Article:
Due to my recent activities defending freedom of speech against the hypersensitive theists, I have faced an absence of writing. The responses I have received have been of a cordial nature, in keeping with open discussion and civil debate. The first to contact me was someone from a church close to UCT, asking to hold open discussions in the central plaza. Coordinating such an event given the infamous lax nature of UCT humanities’ admin is something I am, I suppose, sceptical about. I would go as far as to say I am a nonbeliever in the effectiveness of the administrations. I have to be shown proof of its efficacy.
Nonetheless, I then had an extended piece published in VARISTY, UCT’s official newspaper. It was read by one of the pastors by the Campus for Christ, who has since asked if I would have discussions in the main hall, Jameson Hall, on campus. He is attempting to gather around him such people as Errol Naidoo and Lugisane Nefale, both of whom I have severely critiqued. It will be interesting then – if this does occur – to see their real-time responses to my objections.
What will Nefale say when I point out his flaw that atheism requires faith, if our disbelief in his god is a faith, then his disbelief in Thor is a faith, too. What will Naidoo say to the false juxtaposition between homosexuality and Christianity? It will be interesting to discover their responses, since there is no time to pull bad reasoning out the air. Instead, we can watch it subsume into an amalgam of chaos, ripped from the veins of unreason, and threaded into some form of an English sentence. Thus, we will not have the final product before us in black-and-white, but watch the growth of this poisoned beast from its gestational phases.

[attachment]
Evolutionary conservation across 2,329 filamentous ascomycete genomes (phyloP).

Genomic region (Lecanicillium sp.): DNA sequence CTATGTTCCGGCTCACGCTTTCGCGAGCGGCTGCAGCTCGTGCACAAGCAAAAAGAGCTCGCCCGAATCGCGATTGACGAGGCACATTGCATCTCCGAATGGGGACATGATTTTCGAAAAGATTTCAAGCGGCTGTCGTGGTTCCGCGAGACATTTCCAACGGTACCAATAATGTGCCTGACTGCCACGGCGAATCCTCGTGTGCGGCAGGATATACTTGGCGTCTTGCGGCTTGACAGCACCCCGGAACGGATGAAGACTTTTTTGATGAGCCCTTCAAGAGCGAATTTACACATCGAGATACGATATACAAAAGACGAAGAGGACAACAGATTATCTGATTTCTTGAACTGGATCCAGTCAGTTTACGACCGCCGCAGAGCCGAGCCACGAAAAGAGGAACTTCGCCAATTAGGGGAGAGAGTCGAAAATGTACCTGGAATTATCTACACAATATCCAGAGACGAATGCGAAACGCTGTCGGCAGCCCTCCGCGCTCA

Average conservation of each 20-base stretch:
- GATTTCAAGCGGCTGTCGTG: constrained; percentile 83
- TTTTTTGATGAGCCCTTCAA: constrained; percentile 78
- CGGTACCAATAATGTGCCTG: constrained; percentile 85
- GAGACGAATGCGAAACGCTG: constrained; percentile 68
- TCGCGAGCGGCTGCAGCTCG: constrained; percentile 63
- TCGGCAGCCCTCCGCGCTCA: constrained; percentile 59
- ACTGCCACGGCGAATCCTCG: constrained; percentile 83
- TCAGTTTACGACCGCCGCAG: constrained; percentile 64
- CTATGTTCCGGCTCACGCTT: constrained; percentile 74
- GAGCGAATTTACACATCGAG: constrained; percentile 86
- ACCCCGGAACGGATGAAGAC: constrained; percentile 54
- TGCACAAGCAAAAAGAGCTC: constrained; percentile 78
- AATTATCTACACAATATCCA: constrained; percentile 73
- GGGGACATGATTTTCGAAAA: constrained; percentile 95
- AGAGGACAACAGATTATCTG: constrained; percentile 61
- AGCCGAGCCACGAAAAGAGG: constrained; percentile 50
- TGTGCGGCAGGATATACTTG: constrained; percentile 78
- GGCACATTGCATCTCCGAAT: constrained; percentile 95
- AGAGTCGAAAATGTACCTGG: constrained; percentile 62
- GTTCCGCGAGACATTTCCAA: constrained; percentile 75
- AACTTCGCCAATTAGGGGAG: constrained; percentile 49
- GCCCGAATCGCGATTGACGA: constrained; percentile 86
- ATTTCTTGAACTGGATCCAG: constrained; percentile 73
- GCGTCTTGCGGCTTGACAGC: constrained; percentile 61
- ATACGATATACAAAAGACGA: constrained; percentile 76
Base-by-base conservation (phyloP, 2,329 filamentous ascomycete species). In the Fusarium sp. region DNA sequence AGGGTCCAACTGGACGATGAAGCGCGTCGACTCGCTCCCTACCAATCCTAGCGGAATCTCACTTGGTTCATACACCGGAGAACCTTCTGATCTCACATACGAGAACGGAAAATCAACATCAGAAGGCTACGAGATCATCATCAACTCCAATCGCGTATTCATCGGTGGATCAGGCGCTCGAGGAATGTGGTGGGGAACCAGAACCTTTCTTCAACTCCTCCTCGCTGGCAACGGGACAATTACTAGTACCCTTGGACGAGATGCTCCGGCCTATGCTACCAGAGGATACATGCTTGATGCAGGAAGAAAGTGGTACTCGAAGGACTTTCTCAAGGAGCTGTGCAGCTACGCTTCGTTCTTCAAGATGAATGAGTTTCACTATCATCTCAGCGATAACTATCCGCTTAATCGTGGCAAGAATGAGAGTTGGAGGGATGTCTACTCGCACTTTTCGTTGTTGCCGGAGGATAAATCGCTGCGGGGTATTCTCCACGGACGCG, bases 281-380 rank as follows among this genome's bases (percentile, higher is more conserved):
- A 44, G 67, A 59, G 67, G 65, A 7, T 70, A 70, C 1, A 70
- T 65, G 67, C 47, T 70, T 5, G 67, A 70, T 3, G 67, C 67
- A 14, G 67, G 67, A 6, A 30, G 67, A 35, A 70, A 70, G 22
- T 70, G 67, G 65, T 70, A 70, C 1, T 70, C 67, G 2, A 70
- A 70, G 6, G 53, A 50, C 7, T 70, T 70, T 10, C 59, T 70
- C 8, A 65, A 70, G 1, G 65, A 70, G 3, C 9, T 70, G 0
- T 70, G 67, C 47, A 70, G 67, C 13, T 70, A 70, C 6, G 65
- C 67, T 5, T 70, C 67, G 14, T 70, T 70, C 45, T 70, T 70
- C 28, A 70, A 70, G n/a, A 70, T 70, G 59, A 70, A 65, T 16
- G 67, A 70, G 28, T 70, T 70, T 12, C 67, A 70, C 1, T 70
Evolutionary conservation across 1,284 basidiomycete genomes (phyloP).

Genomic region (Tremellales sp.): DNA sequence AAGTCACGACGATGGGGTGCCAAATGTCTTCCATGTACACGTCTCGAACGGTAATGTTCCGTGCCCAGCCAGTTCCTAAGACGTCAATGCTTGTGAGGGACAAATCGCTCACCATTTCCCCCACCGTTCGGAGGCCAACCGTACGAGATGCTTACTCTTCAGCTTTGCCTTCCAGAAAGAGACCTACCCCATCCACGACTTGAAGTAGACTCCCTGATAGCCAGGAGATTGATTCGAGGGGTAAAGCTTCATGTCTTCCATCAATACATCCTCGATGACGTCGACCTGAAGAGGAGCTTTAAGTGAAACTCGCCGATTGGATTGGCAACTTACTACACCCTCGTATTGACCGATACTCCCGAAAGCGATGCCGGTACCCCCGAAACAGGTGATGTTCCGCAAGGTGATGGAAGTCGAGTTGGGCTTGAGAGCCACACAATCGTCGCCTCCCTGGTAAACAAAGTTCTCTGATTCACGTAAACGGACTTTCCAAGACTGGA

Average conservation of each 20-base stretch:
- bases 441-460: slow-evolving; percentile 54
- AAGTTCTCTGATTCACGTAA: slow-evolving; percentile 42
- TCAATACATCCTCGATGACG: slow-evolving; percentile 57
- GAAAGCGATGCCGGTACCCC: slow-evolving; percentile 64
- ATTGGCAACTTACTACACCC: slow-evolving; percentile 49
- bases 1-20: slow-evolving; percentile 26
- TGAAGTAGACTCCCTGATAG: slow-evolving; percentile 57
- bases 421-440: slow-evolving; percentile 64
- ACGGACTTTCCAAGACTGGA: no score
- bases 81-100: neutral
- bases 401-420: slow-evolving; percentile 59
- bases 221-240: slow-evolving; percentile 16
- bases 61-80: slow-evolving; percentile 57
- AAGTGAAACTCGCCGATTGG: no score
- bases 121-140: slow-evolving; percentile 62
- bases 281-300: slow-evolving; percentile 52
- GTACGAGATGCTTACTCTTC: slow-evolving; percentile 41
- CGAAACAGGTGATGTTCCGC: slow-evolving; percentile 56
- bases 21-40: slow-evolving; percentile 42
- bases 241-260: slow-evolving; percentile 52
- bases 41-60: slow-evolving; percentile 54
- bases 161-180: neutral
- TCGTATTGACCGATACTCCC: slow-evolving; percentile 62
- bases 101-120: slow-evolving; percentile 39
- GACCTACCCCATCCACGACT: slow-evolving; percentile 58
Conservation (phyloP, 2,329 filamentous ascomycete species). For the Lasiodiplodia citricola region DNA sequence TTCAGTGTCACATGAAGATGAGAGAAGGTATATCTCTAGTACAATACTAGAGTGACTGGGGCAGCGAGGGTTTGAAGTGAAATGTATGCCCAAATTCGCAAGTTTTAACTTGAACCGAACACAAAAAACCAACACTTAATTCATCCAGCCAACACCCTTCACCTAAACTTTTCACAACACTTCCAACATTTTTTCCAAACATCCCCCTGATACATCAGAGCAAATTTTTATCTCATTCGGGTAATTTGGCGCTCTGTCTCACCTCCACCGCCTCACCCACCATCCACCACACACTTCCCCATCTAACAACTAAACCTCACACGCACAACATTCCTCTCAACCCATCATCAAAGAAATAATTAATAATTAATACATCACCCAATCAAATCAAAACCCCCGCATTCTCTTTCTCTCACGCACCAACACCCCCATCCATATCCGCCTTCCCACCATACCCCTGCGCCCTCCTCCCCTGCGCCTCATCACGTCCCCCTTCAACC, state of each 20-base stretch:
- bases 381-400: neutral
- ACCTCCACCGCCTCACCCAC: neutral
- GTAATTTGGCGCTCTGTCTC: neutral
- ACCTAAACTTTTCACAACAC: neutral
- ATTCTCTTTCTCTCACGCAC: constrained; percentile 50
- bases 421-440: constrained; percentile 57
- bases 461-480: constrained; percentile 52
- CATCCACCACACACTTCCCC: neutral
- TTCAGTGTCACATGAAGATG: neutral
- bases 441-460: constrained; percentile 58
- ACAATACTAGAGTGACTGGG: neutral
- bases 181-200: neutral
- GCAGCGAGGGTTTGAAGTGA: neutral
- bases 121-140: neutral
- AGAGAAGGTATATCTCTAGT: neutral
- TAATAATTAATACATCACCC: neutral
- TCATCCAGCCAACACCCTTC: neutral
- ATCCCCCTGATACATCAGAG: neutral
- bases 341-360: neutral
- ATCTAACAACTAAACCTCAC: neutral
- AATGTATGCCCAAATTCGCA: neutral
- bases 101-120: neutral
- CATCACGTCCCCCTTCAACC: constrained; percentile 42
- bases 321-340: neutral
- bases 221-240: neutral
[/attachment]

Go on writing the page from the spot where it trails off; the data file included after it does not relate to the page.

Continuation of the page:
What is the point of debate? Surely I see no hope in changing Naidoo’s mind? Of course not. But the point of debate is to allow for many opposing views to be aired. The many ears that will hopefully be quenched of their thirst for a flux of voices will be exponentionally larger than ears prepped for choir-preaching (of the theist and nontheist side). It will mean those who would never listen to someone like me – who will be godbashing as I always do, and not just capital “g” god – will be forced to. They will be forced to listen to me blaspheme against gods long since forgotten except to archeologists and small tribes.
This can only be a good thing since it raises awareness. Even if those who do not agree are still forced to lay out logically the points we raise. Since theistic arguments – by definition – do not fit logically or reasonably into any scheme, those who do believe can see why we find theistic arguments unappealing and rather mundance, if not completely flawed. I hopefully will be debating with my “partner in crime”, Jacques Rousseau, who has just written an extended piece I urge you all to read.
However, what could be their reasoning for wanting to debate me? Any thoughts? I do not exactly come across as very friendly in my writings, though in person I am gentle and fairly placid. At least, um, I think so.